Unlike Easter, New Years Day or the summer solstice there’s a wealth of Christmas themed films. Ranging from the saccharine Miracle on 34th Street to the bitter Bad Santa, there’s a Christmas movie out there for every taste. So, in the run up to Christmas, we got our writers to tell us about their personal festive favourite. Our penultimate offering is from Jeff Kennedy who explains how A Christmas Story makes him nostalgic for a time before he was born.
“You’ll shoot your eye out!” – Somehow, this phrase has become synonymous with Christmas. And not just for myself, but for an entire generation of Americans. While it may not have the ring of ‘bah humbug!’, it has nonetheless become the saying most repeated by snarky parents and children alike come the Holidays. For this, we have 1983’s A Christmas Story to thank.
The story of one boys campaign to get a Red-Ryder BB Gun for Christmas, A Christmas Story is the brainchild of one of America’s last great raconteurs, the late Jean Shepherd. Radio host, author, TV personality and all-around storyteller, Shepherd developed a script from a collection of semi-fictional anecdotes of his youth in 30’s/40’s northwestern Indiana. The result is, needless to say, sentimental.
Accompanied by Shepherd’s soothing voice-over narration, the film oozes nostalgia. From vintage Oldsmobile’s to tacky leg-lamps, it is rife with Americana of days past. But as Shepherd himself muses, “Only one thing could have dragged me away from the soft glow of electric sex gleaming in the window”- the Radio. The role of radio within the film is hugely significant, and offers younger generations a link to the childhood of their parents and grandparents. For myself, this was especially the case.
My dad is, at heart, a radio man. Not owning a TV until his teens, radio made an everlasting impression in his youth and, to this day, you can still find him by following the crackle of his portable radio. In fact, his first A Christmas Story experience isn’t even of the film itself, but rather from one of Shepherd’s radio-show anecdotes in the late 50’s.
As for myself, I have no recollection of my first A Christmas Story experience. It was always there, on the shelf amongst the other recorded-from-TV VHS’ my old man had a penchant for collecting over the years. It was grainy, included dated commercials, and cut in late during the opening credits. Still, it never felt incomplete.
Year after year, always on Christmas eve and sometimes in the days and weeks leading up to it, into the VCR A Christmas Story would go. For 90 or so minutes, our entire dysfunctional family could sit down together and find common ground in the consumption of another dysfunctional family’s Christmas disaster. It was, without fail, our reconciliation.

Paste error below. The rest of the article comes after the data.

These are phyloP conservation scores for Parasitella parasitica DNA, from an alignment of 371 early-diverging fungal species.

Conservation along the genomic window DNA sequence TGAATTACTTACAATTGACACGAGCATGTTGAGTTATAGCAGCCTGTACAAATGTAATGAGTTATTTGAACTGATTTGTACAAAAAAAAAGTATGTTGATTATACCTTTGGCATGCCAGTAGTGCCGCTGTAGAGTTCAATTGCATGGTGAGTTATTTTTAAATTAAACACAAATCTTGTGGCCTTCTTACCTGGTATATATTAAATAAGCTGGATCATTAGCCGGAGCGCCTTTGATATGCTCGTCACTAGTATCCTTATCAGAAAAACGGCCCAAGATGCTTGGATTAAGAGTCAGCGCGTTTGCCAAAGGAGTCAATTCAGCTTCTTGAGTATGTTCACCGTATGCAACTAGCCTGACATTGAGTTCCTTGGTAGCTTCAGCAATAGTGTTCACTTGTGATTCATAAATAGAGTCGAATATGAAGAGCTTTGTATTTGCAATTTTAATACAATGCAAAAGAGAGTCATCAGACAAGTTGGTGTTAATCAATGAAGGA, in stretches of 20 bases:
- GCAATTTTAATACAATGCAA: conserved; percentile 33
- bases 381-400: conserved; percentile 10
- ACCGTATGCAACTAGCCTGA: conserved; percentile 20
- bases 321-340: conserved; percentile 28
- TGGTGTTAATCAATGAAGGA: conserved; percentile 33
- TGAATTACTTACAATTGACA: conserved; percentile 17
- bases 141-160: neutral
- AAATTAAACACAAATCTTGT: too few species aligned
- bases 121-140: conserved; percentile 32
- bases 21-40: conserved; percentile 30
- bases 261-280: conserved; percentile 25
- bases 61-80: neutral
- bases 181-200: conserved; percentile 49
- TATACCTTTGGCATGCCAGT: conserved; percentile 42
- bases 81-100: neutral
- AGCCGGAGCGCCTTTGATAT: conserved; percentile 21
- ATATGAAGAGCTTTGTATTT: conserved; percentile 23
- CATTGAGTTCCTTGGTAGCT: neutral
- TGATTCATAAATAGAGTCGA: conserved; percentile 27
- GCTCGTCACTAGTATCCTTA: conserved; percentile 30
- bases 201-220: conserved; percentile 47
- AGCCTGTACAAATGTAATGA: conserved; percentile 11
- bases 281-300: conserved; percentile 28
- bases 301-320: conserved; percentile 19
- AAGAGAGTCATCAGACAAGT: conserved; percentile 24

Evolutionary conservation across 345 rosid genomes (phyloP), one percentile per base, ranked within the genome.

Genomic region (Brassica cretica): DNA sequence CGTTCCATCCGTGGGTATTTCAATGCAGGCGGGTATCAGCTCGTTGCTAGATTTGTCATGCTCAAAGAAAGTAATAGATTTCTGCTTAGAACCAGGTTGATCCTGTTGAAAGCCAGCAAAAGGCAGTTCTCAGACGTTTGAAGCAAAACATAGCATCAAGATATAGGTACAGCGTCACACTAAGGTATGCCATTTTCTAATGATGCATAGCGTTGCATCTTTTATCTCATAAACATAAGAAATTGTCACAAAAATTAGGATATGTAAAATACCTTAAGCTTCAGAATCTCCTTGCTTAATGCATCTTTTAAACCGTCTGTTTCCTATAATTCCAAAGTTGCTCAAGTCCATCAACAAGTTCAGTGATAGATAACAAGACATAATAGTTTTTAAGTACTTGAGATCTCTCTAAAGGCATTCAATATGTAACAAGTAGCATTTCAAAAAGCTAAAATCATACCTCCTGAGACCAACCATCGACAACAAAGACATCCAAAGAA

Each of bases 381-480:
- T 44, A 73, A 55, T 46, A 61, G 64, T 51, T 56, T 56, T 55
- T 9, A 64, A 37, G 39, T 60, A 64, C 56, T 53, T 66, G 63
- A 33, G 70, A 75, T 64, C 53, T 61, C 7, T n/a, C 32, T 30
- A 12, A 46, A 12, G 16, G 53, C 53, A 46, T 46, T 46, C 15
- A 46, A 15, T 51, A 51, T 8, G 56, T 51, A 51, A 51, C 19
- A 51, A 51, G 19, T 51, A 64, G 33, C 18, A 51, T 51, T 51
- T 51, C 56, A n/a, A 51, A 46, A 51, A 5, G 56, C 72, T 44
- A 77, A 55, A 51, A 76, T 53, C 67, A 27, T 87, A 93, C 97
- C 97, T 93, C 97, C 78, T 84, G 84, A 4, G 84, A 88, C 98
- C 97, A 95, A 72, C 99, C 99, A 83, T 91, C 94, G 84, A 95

As in the film, my brothers and I were cruel to each other, my parents were far from perfect, and Christmas in our household was always calamitous. Like a family heirloom, A Christmas Story seemed to capture not only our Christmas, but an entire family lineage of botched attempts at a successful holiday. Hearing my parents find humor in gags I’d thought reserved for children alone was one of those defining moments when a child realizes their parents had a whole life prior to their existence, with the added insight of ‘and it must have been like the movie too!’
By the time I was 12 the tape was nearly worn, but it no longer mattered. A Christmas Story had taken over the American psyche and become a staple of televised Christmas films, being shown continuously for 24 hours from Christmas Eve (an event which continues today and now accounts for over 50 million viewers each year). It was inescapable in the best kind of way.
Living abroad for nearly a decade now, the film has, admittedly, had less of a presence in recent Christmas’. Different traditions make the experience harder to share and, as so often happens with age, my enthusiasm for the holiday season has waned. Over here it seems as though jokes don’t land, cultural references go unappreciated, and subtle nuances slip between the cracks (I suppose too, that the irony of an American pushing a Christmas film about a boy who wants a gun is simply too much to handle). And yet, somehow this only adds to the films personal quality. Indeed, it feels even more like my Christmas film.
Christmas is, by its very nature, nostalgic. It is an eternal, inherited memory that, if of certain religions or culture, one cannot help but feel connected to. A Christmas Story, in that sense, is pure nostalgia. Its a cultural family tree connecting shared memories of a by-gone day when we drove different cars, had different tastes, and watched (or listened to) different programs. With any luck, it will engage the inherited memory of generations to come, tapping into that never ending well of Christmas nostalgia. I only hope I won’t be the Scrooge telling them “You’ll shoot your eye out!”